Self-assembly of MoO3 needles in gas current for cubic formation pathway†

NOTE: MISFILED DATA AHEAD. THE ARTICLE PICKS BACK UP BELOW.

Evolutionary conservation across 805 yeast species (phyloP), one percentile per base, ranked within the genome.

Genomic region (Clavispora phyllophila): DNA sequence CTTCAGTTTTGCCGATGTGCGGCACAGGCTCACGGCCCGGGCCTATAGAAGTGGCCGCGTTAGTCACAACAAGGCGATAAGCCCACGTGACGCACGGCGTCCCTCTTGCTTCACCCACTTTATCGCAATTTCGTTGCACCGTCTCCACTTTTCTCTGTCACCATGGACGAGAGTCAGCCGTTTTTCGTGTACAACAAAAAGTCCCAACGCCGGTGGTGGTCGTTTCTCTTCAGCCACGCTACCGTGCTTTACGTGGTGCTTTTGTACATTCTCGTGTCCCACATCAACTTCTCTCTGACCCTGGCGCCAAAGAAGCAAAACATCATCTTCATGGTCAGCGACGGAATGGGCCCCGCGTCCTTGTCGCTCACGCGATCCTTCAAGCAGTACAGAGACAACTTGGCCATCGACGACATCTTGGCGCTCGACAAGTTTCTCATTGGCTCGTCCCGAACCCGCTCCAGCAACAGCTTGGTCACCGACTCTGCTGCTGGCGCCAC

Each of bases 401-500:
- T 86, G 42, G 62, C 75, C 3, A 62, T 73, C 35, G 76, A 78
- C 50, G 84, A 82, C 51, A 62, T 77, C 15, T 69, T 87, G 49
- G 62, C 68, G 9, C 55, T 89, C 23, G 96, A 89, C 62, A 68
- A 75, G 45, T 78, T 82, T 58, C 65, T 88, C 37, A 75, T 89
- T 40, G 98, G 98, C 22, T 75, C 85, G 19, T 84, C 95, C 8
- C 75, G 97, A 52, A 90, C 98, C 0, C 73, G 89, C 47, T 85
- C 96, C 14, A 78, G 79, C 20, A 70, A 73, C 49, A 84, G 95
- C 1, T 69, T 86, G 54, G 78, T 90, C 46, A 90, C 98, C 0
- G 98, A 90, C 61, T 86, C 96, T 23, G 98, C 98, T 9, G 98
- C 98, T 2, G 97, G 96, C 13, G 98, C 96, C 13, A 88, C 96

Nucleation and subsequent rapid growth are enigmatic due to the unrevealed pathways. Despite the relatively simpler mechanism compared to nucleation and growth in solution, that in vapor has received little attention. The largest hindrance to unveiling this process may be observing the rapid and mesoscopic-scale phenomena. To overcome this hindrance, we combine an experimental approach with in situ spatial scanning Fourier-transform infrared spectroscopy, which reveals the nucleating and growing nanoparticles in vapor. The nanoparticles are then collected at different evolutionary stages and analyzed by ex situ transmission electron microscopy (TEM). Needle-shaped molybdenum oxide (MoO3) nanoparticles were formed within ∼0.1 s after homogeneous nucleation from a highly supersaturated vapor. Over one second, the needle particles gradually evolved into a cubic shape by fusion in a crystallographically favored orientation in a free-flying state in vapor. The similar sizes of the elongated axes of the needle and cubic structures suggest an additional growth stage, in which the needle particles become the growth units of the cubic particles. The morphology of a final crystal should reflect the formation environment of the particle because growing crystals are sensitive to the formation conditions such as temperature, concentration, and impurities. Although nucleation under very high supersaturation induces the anisotropic growth of the needle particles, this information of the initial nucleation environment is lost in the final cubic crystal. These findings enrich our understanding of pathways in the nucleation and growth of nanoparticles and provide new insights into the growth stages driven by oriented attachment.